Nonprofits invited to throw in proposal for former court building

The City of Rockford will take proposals for a public use for the former 63rd District Court building, which is located across the parking lot from City Hall in downtown Rockford.

“The county would like to have some sort of public use,” said City Manager Michael Young. “If it’s used for commercial, they want to split the rent.”

The discussion at Rockford City Council’s regular board meeting on Monday, Oct. 11 was a step toward a new use for the court building after a long legal battle to bring full court services back to Rockford. According to Young, the Rockford Area Historical Society Building Committee is interested in the location as home to the society, currently located in the former Power building at the dam.

“The full board is very interested in that becoming their new museum,” Young said. He noted that at one time the museum was looking at a substantial expansion at their current location, including adding water and restrooms, which are not now available in the structure. Currently volunteers walk over to use the public restroom at the Welcome Center.

“Now would be a good time to entertain proposals for public or nonprofit use or if there is a need the City of Rockford has,” Young said to the council members. He said the building would double the amount of space the Historical Society has, is handicapped accessible, and has better security than the current facilities.

Council member and Mayor Pro-Tem Steve Jazwiec asked if the building was also large enough to house the Rockford Area Arts Commission (RAAC) along with the Historical Society.

“Both organizations don’t believe it is large enough,” Young said. He noted that the Arts Commission is hoping to find a facility where performances could be held, and added that there are offices available along the west wall of the building and one could be used for an office for the RAAC.

Councilwoman Mary Eadie suggested giving area nonprofit organizations until the end of the year to provide the City with proposals for use of the building. Rockford City Hall is located at 7 S. Monroe, Rockford, MI 49341.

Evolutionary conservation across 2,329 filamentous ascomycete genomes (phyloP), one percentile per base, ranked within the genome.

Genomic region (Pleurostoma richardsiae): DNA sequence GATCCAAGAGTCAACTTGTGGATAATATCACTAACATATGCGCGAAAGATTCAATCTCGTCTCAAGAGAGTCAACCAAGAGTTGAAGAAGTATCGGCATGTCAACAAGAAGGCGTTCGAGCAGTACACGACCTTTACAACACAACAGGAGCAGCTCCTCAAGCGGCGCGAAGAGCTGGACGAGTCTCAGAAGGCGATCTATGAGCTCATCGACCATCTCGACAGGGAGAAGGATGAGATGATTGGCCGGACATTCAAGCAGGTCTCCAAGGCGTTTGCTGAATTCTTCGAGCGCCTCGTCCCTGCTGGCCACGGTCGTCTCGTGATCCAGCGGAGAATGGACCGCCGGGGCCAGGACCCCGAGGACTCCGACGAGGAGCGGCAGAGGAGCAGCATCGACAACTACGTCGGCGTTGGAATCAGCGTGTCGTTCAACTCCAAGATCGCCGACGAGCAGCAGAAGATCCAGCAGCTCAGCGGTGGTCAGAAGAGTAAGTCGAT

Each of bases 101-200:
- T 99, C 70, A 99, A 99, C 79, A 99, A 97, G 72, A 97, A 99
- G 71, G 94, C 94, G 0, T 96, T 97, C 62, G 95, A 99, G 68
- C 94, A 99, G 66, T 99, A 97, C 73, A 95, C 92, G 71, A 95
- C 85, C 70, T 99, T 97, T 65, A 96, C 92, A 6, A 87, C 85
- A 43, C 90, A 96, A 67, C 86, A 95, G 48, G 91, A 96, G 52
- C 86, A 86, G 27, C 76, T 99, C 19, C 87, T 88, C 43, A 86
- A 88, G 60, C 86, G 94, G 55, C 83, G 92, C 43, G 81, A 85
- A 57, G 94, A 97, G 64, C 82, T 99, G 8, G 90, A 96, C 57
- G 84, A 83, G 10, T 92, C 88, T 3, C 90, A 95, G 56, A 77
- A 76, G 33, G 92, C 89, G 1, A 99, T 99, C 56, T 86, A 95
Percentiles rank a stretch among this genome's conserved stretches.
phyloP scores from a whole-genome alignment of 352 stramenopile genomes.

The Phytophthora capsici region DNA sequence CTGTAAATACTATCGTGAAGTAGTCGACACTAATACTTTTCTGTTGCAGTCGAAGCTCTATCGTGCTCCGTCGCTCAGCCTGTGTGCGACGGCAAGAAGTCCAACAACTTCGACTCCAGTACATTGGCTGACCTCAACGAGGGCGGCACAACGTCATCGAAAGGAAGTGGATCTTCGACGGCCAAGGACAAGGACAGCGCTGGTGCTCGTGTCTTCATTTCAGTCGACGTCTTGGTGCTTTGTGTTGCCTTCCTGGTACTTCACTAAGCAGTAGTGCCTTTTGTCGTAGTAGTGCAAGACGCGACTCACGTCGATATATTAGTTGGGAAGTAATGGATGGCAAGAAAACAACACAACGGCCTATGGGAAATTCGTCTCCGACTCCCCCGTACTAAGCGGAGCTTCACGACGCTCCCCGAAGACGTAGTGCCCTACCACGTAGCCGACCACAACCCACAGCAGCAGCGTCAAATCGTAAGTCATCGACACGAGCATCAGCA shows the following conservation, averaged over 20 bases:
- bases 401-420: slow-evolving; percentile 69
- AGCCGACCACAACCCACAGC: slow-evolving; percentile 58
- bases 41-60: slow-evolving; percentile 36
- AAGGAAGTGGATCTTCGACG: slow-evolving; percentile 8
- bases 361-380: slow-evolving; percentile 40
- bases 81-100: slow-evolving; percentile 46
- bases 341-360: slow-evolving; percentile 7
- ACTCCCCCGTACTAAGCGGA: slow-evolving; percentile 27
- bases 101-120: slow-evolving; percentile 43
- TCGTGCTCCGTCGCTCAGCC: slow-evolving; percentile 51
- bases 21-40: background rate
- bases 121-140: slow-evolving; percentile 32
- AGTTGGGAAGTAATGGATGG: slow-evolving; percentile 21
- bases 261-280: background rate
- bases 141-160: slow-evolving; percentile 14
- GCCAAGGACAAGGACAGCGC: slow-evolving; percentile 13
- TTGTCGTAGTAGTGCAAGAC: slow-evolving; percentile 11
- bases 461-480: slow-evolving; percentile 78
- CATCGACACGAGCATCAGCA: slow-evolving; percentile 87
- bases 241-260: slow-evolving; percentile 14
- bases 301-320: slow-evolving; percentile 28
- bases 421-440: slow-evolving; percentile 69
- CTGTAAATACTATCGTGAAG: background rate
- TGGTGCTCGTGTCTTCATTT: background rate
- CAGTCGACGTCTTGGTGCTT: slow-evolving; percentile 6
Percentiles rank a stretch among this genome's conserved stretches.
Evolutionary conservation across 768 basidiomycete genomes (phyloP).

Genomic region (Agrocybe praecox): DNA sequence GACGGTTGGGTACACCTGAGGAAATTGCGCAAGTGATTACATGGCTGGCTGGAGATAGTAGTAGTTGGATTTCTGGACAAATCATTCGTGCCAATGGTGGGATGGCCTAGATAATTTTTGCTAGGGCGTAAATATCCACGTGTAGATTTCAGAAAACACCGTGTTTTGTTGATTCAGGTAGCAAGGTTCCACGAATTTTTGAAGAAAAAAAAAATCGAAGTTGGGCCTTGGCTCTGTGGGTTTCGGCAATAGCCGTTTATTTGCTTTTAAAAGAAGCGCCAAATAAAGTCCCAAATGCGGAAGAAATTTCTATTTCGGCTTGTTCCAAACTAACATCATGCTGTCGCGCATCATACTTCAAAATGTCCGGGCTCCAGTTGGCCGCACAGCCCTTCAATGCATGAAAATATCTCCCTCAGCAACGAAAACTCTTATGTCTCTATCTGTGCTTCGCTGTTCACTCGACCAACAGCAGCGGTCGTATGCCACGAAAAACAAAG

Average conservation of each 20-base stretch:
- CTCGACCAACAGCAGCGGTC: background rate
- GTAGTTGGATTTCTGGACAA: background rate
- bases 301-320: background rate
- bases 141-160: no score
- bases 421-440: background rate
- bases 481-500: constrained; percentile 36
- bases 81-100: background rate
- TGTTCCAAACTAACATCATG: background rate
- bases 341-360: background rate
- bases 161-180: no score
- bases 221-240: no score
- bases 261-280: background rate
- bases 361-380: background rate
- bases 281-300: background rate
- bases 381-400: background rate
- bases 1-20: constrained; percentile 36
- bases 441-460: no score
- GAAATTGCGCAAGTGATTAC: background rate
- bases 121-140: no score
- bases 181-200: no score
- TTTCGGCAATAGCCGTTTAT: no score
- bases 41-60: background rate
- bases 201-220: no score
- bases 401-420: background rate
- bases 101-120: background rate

Also on the evening’s agenda was an audit report from Peter Heafner of Vredeveld and Heafner, who annually audit the City. He reported that the City continues to be in good shape financially, and of the 11 municipalities the company audits, Rockford is ninth highest for general fund balance as a percentage of expenditures.

Jennifer German, branch manager for the Krause Memorial branch of the Kent District Library (KDL), also reported positive feedback regarding upgrades to the library funded by the City. Of KDL’s 18 branches, she reported that Krause has the distinction of being the busiest library of its size, with over 200,000 visits and 400,000 items checked out. She said staff answered over 62,000 questions from visitors in the year.

“[This year] shows no sign of slowing down,” German stated. She said as of September, there were 287,000 items checked out, up four percent from the prior year.

Young discussed the progress of the Wolverine World Wide plant demolition, which has moved into the stage of tearing down the old tannery building. He said the management plan to protect Rum Creek has two phases. The first phase is to tear everything down, including the two walls that contain the creek as it passes under the tannery building. Those two walls will be left at 48 inches in height and the creek will be completely covered until the remaining demolition is completed.

“As of the end of the year, everything will be gone except the two 48-inch walls,” Young stated. “At that point, Wolverine will decide the final disposition of the creek. They will decide whether they will try to remove the walls and return the creek to a soil bank or leave the walls.” He said air-monitoring is still taking place daily.

Young said site work for construction on the new shoe store is expected to continue through mid-February, and Wolverine hopes to open the new store by fall of next year.

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